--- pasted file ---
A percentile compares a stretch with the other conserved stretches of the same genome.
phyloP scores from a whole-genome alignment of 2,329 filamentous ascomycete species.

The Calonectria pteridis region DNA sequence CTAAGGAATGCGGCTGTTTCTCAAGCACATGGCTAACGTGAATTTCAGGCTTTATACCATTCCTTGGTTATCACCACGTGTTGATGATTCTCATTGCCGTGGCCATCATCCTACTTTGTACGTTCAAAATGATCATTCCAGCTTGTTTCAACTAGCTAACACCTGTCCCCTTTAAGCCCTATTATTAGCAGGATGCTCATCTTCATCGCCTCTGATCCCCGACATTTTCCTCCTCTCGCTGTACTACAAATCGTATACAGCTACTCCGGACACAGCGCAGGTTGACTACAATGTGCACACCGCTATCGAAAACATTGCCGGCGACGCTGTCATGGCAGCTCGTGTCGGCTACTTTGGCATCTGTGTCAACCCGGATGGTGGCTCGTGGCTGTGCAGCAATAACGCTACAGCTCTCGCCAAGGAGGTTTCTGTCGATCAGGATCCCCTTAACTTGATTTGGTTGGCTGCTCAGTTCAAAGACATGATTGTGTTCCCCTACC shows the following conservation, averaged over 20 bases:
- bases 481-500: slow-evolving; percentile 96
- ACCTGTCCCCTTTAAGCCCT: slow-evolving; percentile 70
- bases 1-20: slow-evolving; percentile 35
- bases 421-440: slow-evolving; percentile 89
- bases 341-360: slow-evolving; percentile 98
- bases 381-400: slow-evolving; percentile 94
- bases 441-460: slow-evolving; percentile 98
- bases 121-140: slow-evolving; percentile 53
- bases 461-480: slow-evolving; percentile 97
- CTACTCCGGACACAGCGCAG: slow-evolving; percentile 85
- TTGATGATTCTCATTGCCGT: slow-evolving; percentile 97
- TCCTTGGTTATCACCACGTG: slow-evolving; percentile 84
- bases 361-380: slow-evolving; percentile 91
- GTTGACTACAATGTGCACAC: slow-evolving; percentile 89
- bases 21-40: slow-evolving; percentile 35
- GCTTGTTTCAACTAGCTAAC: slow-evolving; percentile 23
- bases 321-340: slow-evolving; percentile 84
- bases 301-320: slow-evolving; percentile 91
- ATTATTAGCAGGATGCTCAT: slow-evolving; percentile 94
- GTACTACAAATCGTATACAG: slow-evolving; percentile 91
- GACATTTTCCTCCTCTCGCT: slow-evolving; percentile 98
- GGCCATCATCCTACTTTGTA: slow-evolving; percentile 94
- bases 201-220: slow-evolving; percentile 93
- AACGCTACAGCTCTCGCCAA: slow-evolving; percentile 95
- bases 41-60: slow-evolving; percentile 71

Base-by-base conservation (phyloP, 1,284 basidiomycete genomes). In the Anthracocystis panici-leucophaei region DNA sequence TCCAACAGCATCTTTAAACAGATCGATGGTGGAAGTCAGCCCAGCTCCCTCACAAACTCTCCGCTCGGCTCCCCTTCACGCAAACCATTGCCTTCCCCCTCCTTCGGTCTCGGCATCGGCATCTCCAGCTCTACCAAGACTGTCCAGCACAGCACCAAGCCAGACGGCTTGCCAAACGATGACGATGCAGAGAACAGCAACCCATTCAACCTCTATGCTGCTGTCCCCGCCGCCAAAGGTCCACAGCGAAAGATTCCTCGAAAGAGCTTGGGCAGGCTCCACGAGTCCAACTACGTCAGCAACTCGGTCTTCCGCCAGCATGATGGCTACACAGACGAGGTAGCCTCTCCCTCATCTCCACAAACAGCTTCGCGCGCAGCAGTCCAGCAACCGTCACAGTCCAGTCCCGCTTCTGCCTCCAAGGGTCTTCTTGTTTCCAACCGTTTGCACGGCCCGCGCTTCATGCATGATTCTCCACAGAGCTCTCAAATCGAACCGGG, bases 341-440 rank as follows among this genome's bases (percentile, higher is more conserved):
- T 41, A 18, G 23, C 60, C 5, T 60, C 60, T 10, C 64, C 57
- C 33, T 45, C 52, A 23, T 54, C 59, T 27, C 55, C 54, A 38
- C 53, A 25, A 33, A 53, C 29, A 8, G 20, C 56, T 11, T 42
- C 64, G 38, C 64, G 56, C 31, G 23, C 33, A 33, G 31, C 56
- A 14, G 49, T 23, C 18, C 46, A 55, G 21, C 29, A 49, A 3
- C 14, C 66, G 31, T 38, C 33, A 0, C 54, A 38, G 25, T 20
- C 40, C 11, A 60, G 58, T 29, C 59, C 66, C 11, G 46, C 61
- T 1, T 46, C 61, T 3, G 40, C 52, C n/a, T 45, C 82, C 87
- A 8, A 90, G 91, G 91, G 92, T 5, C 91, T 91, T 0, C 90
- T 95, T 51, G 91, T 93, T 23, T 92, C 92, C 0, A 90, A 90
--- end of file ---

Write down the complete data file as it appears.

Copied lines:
A percentile compares a stretch with the other conserved stretches of the same genome.
phyloP scores from a whole-genome alignment of 2,329 filamentous ascomycete species.

The Calonectria pteridis region DNA sequence CTAAGGAATGCGGCTGTTTCTCAAGCACATGGCTAACGTGAATTTCAGGCTTTATACCATTCCTTGGTTATCACCACGTGTTGATGATTCTCATTGCCGTGGCCATCATCCTACTTTGTACGTTCAAAATGATCATTCCAGCTTGTTTCAACTAGCTAACACCTGTCCCCTTTAAGCCCTATTATTAGCAGGATGCTCATCTTCATCGCCTCTGATCCCCGACATTTTCCTCCTCTCGCTGTACTACAAATCGTATACAGCTACTCCGGACACAGCGCAGGTTGACTACAATGTGCACACCGCTATCGAAAACATTGCCGGCGACGCTGTCATGGCAGCTCGTGTCGGCTACTTTGGCATCTGTGTCAACCCGGATGGTGGCTCGTGGCTGTGCAGCAATAACGCTACAGCTCTCGCCAAGGAGGTTTCTGTCGATCAGGATCCCCTTAACTTGATTTGGTTGGCTGCTCAGTTCAAAGACATGATTGTGTTCCCCTACC shows the following conservation, averaged over 20 bases:
- bases 481-500: slow-evolving; percentile 96
- ACCTGTCCCCTTTAAGCCCT: slow-evolving; percentile 70
- bases 1-20: slow-evolving; percentile 35
- bases 421-440: slow-evolving; percentile 89
- bases 341-360: slow-evolving; percentile 98
- bases 381-400: slow-evolving; percentile 94
- bases 441-460: slow-evolving; percentile 98
- bases 121-140: slow-evolving; percentile 53
- bases 461-480: slow-evolving; percentile 97
- CTACTCCGGACACAGCGCAG: slow-evolving; percentile 85
- TTGATGATTCTCATTGCCGT: slow-evolving; percentile 97
- TCCTTGGTTATCACCACGTG: slow-evolving; percentile 84
- bases 361-380: slow-evolving; percentile 91
- GTTGACTACAATGTGCACAC: slow-evolving; percentile 89
- bases 21-40: slow-evolving; percentile 35
- GCTTGTTTCAACTAGCTAAC: slow-evolving; percentile 23
- bases 321-340: slow-evolving; percentile 84
- bases 301-320: slow-evolving; percentile 91
- ATTATTAGCAGGATGCTCAT: slow-evolving; percentile 94
- GTACTACAAATCGTATACAG: slow-evolving; percentile 91
- GACATTTTCCTCCTCTCGCT: slow-evolving; percentile 98
- GGCCATCATCCTACTTTGTA: slow-evolving; percentile 94
- bases 201-220: slow-evolving; percentile 93
- AACGCTACAGCTCTCGCCAA: slow-evolving; percentile 95
- bases 41-60: slow-evolving; percentile 71

Base-by-base conservation (phyloP, 1,284 basidiomycete genomes). In the Anthracocystis panici-leucophaei region DNA sequence TCCAACAGCATCTTTAAACAGATCGATGGTGGAAGTCAGCCCAGCTCCCTCACAAACTCTCCGCTCGGCTCCCCTTCACGCAAACCATTGCCTTCCCCCTCCTTCGGTCTCGGCATCGGCATCTCCAGCTCTACCAAGACTGTCCAGCACAGCACCAAGCCAGACGGCTTGCCAAACGATGACGATGCAGAGAACAGCAACCCATTCAACCTCTATGCTGCTGTCCCCGCCGCCAAAGGTCCACAGCGAAAGATTCCTCGAAAGAGCTTGGGCAGGCTCCACGAGTCCAACTACGTCAGCAACTCGGTCTTCCGCCAGCATGATGGCTACACAGACGAGGTAGCCTCTCCCTCATCTCCACAAACAGCTTCGCGCGCAGCAGTCCAGCAACCGTCACAGTCCAGTCCCGCTTCTGCCTCCAAGGGTCTTCTTGTTTCCAACCGTTTGCACGGCCCGCGCTTCATGCATGATTCTCCACAGAGCTCTCAAATCGAACCGGG, bases 341-440 rank as follows among this genome's bases (percentile, higher is more conserved):
- T 41, A 18, G 23, C 60, C 5, T 60, C 60, T 10, C 64, C 57
- C 33, T 45, C 52, A 23, T 54, C 59, T 27, C 55, C 54, A 38
- C 53, A 25, A 33, A 53, C 29, A 8, G 20, C 56, T 11, T 42
- C 64, G 38, C 64, G 56, C 31, G 23, C 33, A 33, G 31, C 56
- A 14, G 49, T 23, C 18, C 46, A 55, G 21, C 29, A 49, A 3
- C 14, C 66, G 31, T 38, C 33, A 0, C 54, A 38, G 25, T 20
- C 40, C 11, A 60, G 58, T 29, C 59, C 66, C 11, G 46, C 61
- T 1, T 46, C 61, T 3, G 40, C 52, C n/a, T 45, C 82, C 87
- A 8, A 90, G 91, G 91, G 92, T 5, C 91, T 91, T 0, C 90
- T 95, T 51, G 91, T 93, T 23, T 92, C 92, C 0, A 90, A 90